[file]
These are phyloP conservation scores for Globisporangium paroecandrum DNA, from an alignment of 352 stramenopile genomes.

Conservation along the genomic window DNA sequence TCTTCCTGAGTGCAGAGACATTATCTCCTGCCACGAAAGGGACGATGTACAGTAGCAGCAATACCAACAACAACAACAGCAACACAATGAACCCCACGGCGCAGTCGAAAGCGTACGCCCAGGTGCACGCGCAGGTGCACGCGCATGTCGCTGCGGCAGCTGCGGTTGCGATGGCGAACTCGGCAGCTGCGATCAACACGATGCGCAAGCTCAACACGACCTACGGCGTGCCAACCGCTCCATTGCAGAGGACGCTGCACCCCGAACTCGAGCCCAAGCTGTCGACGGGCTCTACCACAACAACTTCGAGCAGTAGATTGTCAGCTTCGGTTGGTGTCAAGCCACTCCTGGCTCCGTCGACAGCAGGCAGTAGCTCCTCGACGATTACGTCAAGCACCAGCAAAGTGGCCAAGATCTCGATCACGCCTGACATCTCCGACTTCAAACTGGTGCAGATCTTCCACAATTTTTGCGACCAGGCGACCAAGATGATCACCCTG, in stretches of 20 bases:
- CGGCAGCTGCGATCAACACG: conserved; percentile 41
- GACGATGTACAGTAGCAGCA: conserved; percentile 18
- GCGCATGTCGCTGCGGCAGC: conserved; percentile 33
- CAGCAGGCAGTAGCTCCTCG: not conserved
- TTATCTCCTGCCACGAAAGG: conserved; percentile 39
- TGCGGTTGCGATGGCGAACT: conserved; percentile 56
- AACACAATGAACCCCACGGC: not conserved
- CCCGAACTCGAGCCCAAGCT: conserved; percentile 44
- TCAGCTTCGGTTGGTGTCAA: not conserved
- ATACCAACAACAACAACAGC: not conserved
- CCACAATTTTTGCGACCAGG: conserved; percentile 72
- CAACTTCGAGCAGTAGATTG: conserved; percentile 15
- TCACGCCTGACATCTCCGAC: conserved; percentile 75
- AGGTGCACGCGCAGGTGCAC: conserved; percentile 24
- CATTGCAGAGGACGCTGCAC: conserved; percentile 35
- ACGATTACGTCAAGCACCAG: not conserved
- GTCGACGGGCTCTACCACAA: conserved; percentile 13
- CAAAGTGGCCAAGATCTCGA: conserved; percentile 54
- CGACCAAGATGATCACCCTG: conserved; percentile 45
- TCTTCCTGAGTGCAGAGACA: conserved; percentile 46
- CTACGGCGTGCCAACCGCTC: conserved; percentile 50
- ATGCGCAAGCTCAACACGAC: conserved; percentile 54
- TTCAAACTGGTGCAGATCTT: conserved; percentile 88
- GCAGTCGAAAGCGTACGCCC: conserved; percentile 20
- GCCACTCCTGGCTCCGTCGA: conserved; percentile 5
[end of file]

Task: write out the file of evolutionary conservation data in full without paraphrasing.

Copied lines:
These are phyloP conservation scores for Globisporangium paroecandrum DNA, from an alignment of 352 stramenopile genomes.

Conservation along the genomic window DNA sequence TCTTCCTGAGTGCAGAGACATTATCTCCTGCCACGAAAGGGACGATGTACAGTAGCAGCAATACCAACAACAACAACAGCAACACAATGAACCCCACGGCGCAGTCGAAAGCGTACGCCCAGGTGCACGCGCAGGTGCACGCGCATGTCGCTGCGGCAGCTGCGGTTGCGATGGCGAACTCGGCAGCTGCGATCAACACGATGCGCAAGCTCAACACGACCTACGGCGTGCCAACCGCTCCATTGCAGAGGACGCTGCACCCCGAACTCGAGCCCAAGCTGTCGACGGGCTCTACCACAACAACTTCGAGCAGTAGATTGTCAGCTTCGGTTGGTGTCAAGCCACTCCTGGCTCCGTCGACAGCAGGCAGTAGCTCCTCGACGATTACGTCAAGCACCAGCAAAGTGGCCAAGATCTCGATCACGCCTGACATCTCCGACTTCAAACTGGTGCAGATCTTCCACAATTTTTGCGACCAGGCGACCAAGATGATCACCCTG, in stretches of 20 bases:
- CGGCAGCTGCGATCAACACG: conserved; percentile 41
- GACGATGTACAGTAGCAGCA: conserved; percentile 18
- GCGCATGTCGCTGCGGCAGC: conserved; percentile 33
- CAGCAGGCAGTAGCTCCTCG: not conserved
- TTATCTCCTGCCACGAAAGG: conserved; percentile 39
- TGCGGTTGCGATGGCGAACT: conserved; percentile 56
- AACACAATGAACCCCACGGC: not conserved
- CCCGAACTCGAGCCCAAGCT: conserved; percentile 44
- TCAGCTTCGGTTGGTGTCAA: not conserved
- ATACCAACAACAACAACAGC: not conserved
- CCACAATTTTTGCGACCAGG: conserved; percentile 72
- CAACTTCGAGCAGTAGATTG: conserved; percentile 15
- TCACGCCTGACATCTCCGAC: conserved; percentile 75
- AGGTGCACGCGCAGGTGCAC: conserved; percentile 24
- CATTGCAGAGGACGCTGCAC: conserved; percentile 35
- ACGATTACGTCAAGCACCAG: not conserved
- GTCGACGGGCTCTACCACAA: conserved; percentile 13
- CAAAGTGGCCAAGATCTCGA: conserved; percentile 54
- CGACCAAGATGATCACCCTG: conserved; percentile 45
- TCTTCCTGAGTGCAGAGACA: conserved; percentile 46
- CTACGGCGTGCCAACCGCTC: conserved; percentile 50
- ATGCGCAAGCTCAACACGAC: conserved; percentile 54
- TTCAAACTGGTGCAGATCTT: conserved; percentile 88
- GCAGTCGAAAGCGTACGCCC: conserved; percentile 20
- GCCACTCCTGGCTCCGTCGA: conserved; percentile 5